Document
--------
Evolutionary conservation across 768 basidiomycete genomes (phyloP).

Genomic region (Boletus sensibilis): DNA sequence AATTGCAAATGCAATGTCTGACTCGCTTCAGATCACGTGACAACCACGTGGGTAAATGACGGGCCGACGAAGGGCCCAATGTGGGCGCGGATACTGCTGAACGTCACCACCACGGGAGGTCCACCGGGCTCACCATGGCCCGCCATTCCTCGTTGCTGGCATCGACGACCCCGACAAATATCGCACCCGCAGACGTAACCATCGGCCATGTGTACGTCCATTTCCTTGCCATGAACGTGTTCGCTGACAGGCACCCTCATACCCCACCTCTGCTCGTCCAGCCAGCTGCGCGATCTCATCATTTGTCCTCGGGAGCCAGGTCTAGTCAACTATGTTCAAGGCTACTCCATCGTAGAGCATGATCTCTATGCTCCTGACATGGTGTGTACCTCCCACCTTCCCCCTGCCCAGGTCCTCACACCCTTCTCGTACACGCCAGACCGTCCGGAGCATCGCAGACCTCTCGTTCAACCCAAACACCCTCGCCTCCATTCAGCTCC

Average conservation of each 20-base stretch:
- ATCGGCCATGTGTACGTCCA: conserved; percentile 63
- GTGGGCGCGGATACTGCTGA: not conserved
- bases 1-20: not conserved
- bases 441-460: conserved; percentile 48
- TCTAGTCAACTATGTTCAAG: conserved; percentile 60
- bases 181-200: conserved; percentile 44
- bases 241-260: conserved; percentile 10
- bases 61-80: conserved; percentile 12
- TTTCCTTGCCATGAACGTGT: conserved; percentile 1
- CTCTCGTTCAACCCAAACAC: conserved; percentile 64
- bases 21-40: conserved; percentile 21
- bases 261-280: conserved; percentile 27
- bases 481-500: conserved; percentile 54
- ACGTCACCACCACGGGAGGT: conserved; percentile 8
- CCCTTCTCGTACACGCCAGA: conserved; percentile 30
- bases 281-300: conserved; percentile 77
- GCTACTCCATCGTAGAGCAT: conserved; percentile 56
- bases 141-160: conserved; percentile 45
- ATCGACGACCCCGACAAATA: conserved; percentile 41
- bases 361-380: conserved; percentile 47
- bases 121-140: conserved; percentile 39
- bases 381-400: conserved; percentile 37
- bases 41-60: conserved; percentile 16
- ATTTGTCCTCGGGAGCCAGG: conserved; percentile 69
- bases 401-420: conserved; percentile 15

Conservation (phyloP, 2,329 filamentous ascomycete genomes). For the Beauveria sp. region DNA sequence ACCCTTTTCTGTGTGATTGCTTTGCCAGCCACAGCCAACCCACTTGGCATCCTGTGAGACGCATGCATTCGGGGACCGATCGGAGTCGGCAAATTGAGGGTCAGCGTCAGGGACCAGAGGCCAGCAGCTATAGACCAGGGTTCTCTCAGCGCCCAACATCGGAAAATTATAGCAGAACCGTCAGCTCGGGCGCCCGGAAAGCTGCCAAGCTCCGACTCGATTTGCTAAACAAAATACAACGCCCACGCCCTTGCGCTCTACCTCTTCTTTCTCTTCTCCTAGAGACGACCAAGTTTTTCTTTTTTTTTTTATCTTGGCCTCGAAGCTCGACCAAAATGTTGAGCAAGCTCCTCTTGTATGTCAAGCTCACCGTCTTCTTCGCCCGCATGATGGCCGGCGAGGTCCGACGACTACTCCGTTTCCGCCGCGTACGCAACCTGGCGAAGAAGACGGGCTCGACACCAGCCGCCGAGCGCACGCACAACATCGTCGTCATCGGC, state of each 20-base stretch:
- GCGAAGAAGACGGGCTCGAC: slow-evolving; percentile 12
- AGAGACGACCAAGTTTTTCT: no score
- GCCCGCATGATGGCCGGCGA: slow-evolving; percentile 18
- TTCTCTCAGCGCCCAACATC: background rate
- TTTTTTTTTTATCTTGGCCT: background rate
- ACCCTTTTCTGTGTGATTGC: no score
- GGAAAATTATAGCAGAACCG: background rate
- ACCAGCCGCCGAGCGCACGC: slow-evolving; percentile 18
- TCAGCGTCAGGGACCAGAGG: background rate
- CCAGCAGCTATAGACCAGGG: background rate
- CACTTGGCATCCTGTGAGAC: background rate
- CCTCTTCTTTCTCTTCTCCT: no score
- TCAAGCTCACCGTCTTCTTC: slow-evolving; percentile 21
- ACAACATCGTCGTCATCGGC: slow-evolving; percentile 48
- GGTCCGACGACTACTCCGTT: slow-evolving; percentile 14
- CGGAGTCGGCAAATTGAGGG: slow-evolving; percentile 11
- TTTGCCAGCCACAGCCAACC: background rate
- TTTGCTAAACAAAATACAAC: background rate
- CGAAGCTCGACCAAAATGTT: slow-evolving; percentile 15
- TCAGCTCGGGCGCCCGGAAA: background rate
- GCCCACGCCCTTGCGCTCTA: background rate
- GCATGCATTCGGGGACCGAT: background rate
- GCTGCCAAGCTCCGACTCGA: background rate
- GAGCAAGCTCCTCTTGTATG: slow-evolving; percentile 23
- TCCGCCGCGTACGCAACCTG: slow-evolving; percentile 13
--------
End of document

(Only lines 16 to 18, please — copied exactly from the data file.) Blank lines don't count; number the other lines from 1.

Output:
- bases 481-500: conserved; percentile 54
- ACGTCACCACCACGGGAGGT: conserved; percentile 8
- CCCTTCTCGTACACGCCAGA: conserved; percentile 30